I recently spent the weekend in Delaware, and I came back with all sorts of treats.
After her mother’s death, Katie Rosman is left reeling. Her mother, Suzy, was only 60 years old, and the diagnosis of lung cancer came as a shock to the nonsmoker. After Suzy’s death, Rosman, a journalist, decides to investigate her mother’s life in order to understand how she faced her own death.
I’ve thought for a while now that I might incorporate beer into my reviews more. But how to do it? I feel […]
Turning and turning in the widening gyre
The falcon cannot hear the falconer;
Things fall apart; the centre cannot hold;
Mere anarchy is loosed upon the world,
The blood-dimmed tide is loosed, and everywhere
The ceremony of innocence is drowned;
The best lack all conviction, while the worst
Are full of passionate intensity.
James McBride, the eighth of twelve children, always wondered why his mother looked so different from his siblings, his stepfather, and everyone else in their predominantly black neighborhood. He badgered her for details all of his life, and when he became a journalist, he began recording her responses.
This is one of my favorite weekends of the year–Spring Readathon! I’ve got a stack of books that I hope to finish today and tomorrow. Unfortunately, I have work-work to do, but I should still get some serious reading-work done too. Here’s what’s on the menu: Wild: From Lost to Found on the Pacific Crest Trail by Cheryl Strayed (already started) Look at Me by Jennifer Egan (already started) Nickel and Dimed: On (Not) Getting By in America by Barbara Ehrenreich Orphan […]
I recently met Jennifer 8. Lee at a journalism conference. Lee is a reporter who launched Plympton, a digital publisher of serial fiction, with co-founder Yael Goldstein Love. In predicting publishing’s future, Lee and Love have looked to the past and drawn inspiration from serialized authors such as Dickens, Flaubert and Conrad.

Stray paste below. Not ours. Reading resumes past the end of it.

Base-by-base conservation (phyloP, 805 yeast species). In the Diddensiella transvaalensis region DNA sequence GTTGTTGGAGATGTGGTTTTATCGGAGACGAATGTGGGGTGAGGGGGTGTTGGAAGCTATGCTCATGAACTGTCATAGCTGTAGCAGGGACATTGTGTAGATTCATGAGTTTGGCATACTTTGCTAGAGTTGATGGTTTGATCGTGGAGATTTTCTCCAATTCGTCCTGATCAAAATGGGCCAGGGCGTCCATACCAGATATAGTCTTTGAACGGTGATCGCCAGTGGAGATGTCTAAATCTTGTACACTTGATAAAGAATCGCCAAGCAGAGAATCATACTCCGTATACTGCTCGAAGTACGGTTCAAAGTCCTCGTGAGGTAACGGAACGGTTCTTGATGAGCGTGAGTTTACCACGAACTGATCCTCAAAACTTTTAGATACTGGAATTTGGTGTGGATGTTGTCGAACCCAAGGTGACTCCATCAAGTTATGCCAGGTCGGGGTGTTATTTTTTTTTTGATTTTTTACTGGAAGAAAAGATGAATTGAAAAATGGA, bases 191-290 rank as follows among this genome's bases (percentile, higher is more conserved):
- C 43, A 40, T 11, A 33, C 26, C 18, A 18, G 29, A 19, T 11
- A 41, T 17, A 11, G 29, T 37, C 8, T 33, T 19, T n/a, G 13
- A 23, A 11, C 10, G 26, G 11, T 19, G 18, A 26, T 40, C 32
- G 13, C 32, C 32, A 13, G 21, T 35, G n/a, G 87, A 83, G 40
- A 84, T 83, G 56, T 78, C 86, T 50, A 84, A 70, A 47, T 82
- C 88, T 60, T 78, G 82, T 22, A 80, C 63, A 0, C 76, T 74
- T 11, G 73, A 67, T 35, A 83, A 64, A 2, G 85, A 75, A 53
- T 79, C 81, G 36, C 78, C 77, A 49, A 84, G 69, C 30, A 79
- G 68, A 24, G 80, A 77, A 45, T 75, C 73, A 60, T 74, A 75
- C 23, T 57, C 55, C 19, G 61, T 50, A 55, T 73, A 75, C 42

I recently returned from a two-week trip to India. Hopefully I’ll have a chance to write a few articles about my time there, but suffice to say it is a rich, complex, and utterly beautiful country.
I’m excited to announce that I am now the leader of the Nonfiction Book Group at Arlington’s One More Page Books & More, one of my favorite places in the world. We’ll meet on the second Monday of every month, beginning tomorrow at 7 pm. My first selection is Boomerang: Travels in the Third World by Michael Lewis. I know this is late notice, but I would love to see supporters of my blog attend the group. Even if you haven’t read the book–I’ll bring […]
Toby Wolff is used to running–driving from Florida to Utah to Seattle to escape his mother’s boyfriend; moving to Concrete, WA, with his stepfather; dreaming of high school in Paris, France. But when he stops to face himself, he finds only scattered shadows of an identity.
Sloane Crosley didn’t grow up in a broken home, or a broken neighborhood. She wasn’t abused and didn’t abuse alcohol or drugs. She has two loving parents and one fun sister, and very few truly bad things seemed to have happened to her.
The National Book Critics Circle (NBCC) recently announced its 2012 finalists for outstanding books. While there are a handful of titles I’ve been planning to read, there are also several books I’d never even heard of–which is surprisingly common with the NBCC annual picks. Here are the titles I’m most looking forward to reading: 10. The Distance Between Us by Reyna Grande When Reyna Grande’s father leaves his wife and three children behind in a village in Mexico to make the dangerous […]
Doomsday Book tells the story of young Kivrin, an undergraduate at Oxford, who wants to travel back in time. Such technology is typically forbidden to undergrads, and doubly so for the generous and uncharted fourteenth century. But she manages to finagle a trip and heads back to 1320 for the chance at some first-hand historical reporting. Back in 2054, things start falling apart as soon as Kivin is gone.